Wright-Patterson Air Force Base was formed from Patterson and Wright fields on Jan. 13, 1948. To celebrate that anniversary, here are five things to know about the base's history.
1. The fields date back to the earliest days of flight. Wright-Patt's land includes Huffman Prairie, where Orville and Wilbur Wright continued work on their flying machine in the early 1900s. The brothers set up the Wright School of Aviation on Huffman Prairie to train America's earliest military pilots.
2. Three main institutions set the core for the base. In 1917, the Army set up three institutions in the Dayton area. They included:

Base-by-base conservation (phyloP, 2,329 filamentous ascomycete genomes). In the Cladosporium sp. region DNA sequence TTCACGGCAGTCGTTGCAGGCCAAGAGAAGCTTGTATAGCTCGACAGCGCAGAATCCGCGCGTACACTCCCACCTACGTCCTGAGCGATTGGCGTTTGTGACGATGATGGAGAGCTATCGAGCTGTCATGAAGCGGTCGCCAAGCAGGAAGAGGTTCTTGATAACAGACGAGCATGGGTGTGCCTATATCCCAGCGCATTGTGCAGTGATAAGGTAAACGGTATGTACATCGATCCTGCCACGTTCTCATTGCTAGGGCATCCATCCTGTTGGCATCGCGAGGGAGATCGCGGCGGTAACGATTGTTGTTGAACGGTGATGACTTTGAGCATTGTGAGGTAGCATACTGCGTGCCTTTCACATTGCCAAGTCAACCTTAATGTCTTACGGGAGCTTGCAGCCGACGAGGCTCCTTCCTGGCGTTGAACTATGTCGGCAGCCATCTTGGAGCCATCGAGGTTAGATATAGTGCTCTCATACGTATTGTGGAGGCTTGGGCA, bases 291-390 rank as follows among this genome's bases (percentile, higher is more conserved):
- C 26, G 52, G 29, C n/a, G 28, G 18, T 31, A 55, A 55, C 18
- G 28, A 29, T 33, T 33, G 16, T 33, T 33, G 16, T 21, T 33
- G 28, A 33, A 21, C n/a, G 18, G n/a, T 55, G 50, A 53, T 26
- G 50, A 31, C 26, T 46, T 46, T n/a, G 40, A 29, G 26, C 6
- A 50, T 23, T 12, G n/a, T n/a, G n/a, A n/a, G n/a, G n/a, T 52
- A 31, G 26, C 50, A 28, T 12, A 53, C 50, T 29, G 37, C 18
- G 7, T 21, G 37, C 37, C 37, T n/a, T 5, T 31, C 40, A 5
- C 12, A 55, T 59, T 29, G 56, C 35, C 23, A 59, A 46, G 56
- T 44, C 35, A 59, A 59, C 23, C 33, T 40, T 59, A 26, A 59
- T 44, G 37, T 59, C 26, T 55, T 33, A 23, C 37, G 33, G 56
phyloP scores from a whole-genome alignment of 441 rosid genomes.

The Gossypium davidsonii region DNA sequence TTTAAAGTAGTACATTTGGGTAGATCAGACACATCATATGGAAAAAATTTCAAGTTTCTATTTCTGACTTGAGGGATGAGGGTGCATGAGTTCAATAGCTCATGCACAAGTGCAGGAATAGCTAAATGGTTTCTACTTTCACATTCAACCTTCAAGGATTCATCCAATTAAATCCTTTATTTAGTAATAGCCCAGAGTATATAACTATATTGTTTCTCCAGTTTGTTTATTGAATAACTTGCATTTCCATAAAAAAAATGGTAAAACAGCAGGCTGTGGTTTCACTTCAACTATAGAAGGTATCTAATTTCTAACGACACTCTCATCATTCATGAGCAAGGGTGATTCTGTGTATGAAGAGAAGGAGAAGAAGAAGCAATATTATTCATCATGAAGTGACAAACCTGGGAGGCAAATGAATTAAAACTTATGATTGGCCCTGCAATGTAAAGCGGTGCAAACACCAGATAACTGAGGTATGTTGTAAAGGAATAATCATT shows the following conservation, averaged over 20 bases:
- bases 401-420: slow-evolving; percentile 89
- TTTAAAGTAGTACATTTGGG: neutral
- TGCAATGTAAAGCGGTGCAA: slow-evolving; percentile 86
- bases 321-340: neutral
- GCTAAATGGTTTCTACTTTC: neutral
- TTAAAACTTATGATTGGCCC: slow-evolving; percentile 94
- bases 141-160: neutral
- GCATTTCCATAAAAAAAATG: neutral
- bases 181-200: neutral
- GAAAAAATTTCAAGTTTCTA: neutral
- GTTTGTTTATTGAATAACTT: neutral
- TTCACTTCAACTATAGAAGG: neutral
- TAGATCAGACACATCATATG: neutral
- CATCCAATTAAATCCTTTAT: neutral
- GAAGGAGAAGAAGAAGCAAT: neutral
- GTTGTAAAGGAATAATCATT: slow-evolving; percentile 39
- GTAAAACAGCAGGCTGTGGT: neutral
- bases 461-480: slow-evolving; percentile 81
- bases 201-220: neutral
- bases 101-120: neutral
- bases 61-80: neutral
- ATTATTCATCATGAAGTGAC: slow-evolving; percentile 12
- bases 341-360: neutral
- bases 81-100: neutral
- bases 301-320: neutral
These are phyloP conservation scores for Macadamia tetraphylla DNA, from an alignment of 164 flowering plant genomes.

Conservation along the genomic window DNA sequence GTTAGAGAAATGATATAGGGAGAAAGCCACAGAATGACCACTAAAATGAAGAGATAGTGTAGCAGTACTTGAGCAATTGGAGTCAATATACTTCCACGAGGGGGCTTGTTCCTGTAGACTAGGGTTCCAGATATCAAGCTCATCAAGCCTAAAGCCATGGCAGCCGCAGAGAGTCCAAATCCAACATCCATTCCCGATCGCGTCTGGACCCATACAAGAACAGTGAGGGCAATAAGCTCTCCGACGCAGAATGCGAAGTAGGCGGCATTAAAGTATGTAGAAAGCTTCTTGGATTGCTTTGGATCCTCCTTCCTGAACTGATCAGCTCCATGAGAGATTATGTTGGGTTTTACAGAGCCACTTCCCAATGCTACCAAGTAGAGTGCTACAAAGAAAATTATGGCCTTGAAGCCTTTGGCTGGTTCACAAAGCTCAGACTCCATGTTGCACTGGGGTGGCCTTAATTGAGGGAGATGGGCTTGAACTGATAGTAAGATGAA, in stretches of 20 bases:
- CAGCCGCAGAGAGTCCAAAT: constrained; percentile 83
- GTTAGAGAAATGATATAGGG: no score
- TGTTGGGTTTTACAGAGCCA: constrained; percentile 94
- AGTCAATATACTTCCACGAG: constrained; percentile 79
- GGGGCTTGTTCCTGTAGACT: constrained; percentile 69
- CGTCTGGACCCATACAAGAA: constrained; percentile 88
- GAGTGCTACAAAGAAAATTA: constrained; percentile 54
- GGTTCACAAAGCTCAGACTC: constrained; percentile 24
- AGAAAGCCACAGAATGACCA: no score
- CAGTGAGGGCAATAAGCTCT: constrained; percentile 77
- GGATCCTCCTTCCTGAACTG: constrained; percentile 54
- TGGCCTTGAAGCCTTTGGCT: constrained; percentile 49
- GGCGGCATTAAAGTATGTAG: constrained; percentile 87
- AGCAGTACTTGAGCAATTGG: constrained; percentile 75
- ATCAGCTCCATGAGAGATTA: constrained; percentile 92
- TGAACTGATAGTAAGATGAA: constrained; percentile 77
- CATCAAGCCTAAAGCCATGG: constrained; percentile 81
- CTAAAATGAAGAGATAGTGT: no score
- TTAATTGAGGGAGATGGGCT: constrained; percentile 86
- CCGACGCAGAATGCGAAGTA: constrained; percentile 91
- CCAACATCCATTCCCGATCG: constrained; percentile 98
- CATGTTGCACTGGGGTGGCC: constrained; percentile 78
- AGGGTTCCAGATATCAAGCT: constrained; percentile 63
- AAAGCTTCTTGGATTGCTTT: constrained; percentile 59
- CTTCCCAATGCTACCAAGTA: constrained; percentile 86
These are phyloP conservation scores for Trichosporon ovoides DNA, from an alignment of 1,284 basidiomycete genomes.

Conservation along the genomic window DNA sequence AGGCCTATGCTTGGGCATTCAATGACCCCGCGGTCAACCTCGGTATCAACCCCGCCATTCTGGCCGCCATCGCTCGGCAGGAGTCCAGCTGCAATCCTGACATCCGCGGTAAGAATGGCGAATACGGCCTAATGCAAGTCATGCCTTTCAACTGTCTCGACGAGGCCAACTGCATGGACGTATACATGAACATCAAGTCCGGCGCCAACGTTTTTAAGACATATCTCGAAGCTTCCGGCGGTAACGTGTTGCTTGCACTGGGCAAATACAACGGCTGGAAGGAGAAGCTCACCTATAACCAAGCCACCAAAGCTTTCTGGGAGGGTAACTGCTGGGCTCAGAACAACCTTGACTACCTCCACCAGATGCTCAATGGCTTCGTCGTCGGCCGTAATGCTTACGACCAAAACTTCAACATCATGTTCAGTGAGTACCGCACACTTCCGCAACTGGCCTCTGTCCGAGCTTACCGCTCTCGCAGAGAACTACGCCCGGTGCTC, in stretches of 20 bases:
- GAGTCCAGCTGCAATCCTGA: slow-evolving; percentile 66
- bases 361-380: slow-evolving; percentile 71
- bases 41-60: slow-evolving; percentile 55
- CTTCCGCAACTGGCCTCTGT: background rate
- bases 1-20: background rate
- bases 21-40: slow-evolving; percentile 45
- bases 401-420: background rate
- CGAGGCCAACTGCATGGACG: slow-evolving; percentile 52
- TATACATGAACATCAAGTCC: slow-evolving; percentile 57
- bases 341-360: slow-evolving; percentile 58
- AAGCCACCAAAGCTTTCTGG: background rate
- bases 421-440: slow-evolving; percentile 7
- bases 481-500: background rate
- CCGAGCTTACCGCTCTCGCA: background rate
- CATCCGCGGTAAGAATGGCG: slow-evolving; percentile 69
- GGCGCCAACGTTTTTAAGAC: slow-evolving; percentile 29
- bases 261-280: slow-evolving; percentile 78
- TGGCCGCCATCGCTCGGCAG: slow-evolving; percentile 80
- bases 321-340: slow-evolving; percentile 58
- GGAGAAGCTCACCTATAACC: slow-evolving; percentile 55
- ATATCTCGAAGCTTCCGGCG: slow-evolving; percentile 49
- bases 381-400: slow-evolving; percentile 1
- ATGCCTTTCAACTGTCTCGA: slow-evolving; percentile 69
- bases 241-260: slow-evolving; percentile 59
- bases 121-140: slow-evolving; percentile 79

» Wilbur Wright Field, formed from Huffman Prairie and other land, which began as an Army aviation school.
» Fairfield Aviation General Supply Depot, which sat on 40 acres next to Wilbur Wright Field.
» McCook Field, which became the home of the Army's new aviation engineering division.
3. Wright Field was formed because the engineering division was getting too big. It outgrew McCook Field, so the new Wright Field became an expanded part of Wilbur Wright Field.
4. Patterson Field was named for a fallen pilot. Lt. Frank Stuart Patterson, who died in a plane crash in 1918 while testing a gun at Wilbur Wright Field, had his name attached to Patterson Field in 1931. Patterson Field was originally a piece of Wright Field, east of Huffman Dam.
5. Bringing Wright and Patterson fields together formed the current base. That happened in 1948, setting the base up as a key economic driver in the region, honoring the origins of flight by sitting on some of the most storied land in aviation's history.
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